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Growing up Rudolph, from Childhood to Gay Man

By Lawrence Pfeil, Jr.

Last week the Huffington Post reported how liberal snowflakes had blown up a blizzard on social media after the annual broadcast of the holiday classic, “Rudolph the Red-nosed Reindeer.”  They even went so far as to edit together a video highlighting its political incorrectness. Commenters decried the 54-year-old family show for its racism, sexism, xenophobia, patriarchy, homophobia, exploitation,and fostering bullying.  It got so big,the story was picked up by “The Boston Globe.”

If all you see after watch an animated musical about imaginary characters is an array of complex socio-political problems, then in all sincerity, who hurt you?

The red-nose outrage even lit up that CHRISTmas crowd over at FOXNews, not because Santa was over shadowing “the reason for the season.”  They were angry at the left for ruining the joy of Christmas.  Joy of Christmas?  Have they checked their own Christmas fable lately?  They always forget the part about Jesus’ birth causing the slaughter of all male babies under the age of two in Bethlehem. 

Now there’s a Christmas scene you don’t see splattered across Hallmark greeting cards.

But I’m still trying to wrap my head around how “Rudolph the Red-Nosed Reindeer” has caused such a ridiculous uproar.  To me Rudolph has been both an inspiring hero and a gay icon.  Christmas wouldn’t be Christmas without him.

When I was a little kid, I looked a lot like Hermey, the elf and my personal life resembled Rudolph’s almost exactly.  I had a mother who tried to protect me from an emotionally abusive father who was clearly ashamed of and embarrassed by me.  I was ostracized by other kids because I was different and didn’t fit in no matter how hard I tried.  I was that misfit, nonconformist, outcast reindeer and elf I saw on television every December.

But that one hour was the most wonderful Christmas gift. I saw I wasn’t alone; that there were kind people like Yukon Cornelius who I just hadn’t met yet; it taught me empathy and compassion for other marginalized misfits;but most of all, the guy who didn’t fit in now, could someday be the hero.  Deep down it gave me hope that things were going to work out for this little misfit.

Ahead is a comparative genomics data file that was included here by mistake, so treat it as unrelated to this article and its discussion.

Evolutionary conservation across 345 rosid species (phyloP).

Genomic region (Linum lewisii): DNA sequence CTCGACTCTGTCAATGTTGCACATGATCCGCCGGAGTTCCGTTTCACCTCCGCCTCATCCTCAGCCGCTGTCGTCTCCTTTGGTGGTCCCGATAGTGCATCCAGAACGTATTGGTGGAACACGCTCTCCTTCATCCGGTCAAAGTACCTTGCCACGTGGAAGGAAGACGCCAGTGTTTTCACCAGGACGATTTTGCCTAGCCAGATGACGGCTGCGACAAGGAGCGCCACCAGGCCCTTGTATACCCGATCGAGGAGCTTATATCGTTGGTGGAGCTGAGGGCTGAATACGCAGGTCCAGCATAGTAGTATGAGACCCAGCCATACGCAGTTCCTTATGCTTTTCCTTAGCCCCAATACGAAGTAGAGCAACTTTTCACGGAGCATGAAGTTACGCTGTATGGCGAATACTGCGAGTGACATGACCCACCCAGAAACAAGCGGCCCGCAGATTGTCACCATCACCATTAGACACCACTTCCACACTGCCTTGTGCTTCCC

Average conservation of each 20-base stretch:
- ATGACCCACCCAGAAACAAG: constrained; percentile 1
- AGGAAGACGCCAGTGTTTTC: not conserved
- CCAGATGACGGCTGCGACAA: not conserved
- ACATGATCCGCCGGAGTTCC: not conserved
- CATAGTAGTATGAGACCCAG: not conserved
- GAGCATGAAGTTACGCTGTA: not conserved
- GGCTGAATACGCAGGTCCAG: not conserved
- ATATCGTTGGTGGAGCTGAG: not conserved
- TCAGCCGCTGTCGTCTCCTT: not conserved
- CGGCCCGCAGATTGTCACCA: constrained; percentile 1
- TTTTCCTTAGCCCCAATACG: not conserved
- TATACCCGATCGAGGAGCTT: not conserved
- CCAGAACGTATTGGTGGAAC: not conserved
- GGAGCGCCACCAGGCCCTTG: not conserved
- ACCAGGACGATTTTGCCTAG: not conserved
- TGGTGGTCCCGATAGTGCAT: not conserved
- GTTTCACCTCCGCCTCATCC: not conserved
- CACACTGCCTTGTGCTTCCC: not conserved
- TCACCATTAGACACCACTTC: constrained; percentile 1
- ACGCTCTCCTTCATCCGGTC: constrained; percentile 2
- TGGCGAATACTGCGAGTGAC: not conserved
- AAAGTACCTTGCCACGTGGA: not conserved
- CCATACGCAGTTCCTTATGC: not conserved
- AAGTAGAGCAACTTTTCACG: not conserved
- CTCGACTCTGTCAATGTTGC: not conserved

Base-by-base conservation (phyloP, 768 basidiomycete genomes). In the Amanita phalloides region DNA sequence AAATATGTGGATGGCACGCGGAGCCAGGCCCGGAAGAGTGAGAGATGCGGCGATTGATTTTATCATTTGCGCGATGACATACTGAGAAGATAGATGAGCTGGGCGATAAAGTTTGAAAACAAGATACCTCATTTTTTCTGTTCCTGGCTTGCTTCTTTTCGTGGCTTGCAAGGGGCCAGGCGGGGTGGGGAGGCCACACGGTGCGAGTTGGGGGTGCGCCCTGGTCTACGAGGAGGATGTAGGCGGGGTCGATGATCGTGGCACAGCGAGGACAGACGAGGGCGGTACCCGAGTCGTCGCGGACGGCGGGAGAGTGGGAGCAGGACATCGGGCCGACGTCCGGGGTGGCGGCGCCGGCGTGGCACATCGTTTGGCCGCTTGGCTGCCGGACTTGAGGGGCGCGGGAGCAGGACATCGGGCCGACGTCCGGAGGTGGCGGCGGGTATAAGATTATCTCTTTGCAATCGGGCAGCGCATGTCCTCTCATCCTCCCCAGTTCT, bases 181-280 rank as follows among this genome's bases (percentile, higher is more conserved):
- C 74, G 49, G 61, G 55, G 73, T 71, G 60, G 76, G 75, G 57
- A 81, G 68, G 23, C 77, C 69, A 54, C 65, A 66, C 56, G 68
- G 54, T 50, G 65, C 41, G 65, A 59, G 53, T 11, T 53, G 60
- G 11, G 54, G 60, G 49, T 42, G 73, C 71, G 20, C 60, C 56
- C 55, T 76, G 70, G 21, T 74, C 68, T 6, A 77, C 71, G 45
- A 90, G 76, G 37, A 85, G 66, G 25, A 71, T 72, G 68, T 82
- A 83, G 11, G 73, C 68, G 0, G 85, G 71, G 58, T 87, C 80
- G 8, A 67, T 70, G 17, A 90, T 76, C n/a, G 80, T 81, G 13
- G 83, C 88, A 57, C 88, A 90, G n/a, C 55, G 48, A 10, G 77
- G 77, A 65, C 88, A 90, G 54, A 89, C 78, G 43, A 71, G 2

Things may not have worked out as well with my parents as they did with the luminescently accessorized reindeer’s, but he and fabulous Hermey, DDS helped me to be the proud gay man I am today.  I’ll always remember those years laying on the floor in front of the TV watch watching Rudolph save Christmas, only now I watch thinking, “This is the gayest thing from 1960’s television next to Paul Lynde!”

Rankin/Bass gave children of all ages who are gay a heart, a timeless Christmas special that speaks to them on a whole other way.  In their animated world, we see ourselves trying to fit into our own world but also the archetypes we know from our lives and Community. 

We identify with over protective mothers, domineering fathers, bullying coaches, and kids who laugh at us.  Moreover, we recognize our icons: Yukon Cornelius, an unconditionally accepting “Daddy Bear;” King Moonracer, a sage elder; the Misfit Toys, our “found” family; the Bumble, kinda scary but turns out, she’s really good at fixing things; Clarice, the beard (she and Rudolph don’t end up together, just sayin…), even Santa, married with no kids but a world full of surrogates who adore him.

And… it’s a musical!

Again, over the weekend social media erupted in a flurry of criticism during the “Rudolph” rebroadcast. All I could do was feel sorry for the snowflakes with nothing better to do than be angry at a Christmas special. They say, “you see what you look for,” maybe that’s why I own every classic Christmas special on DVD.  With so much to be angry about in the world today, it’s nice to look through a child’s eyes at Peace on Earth and Goodwill towards Mankind again. 

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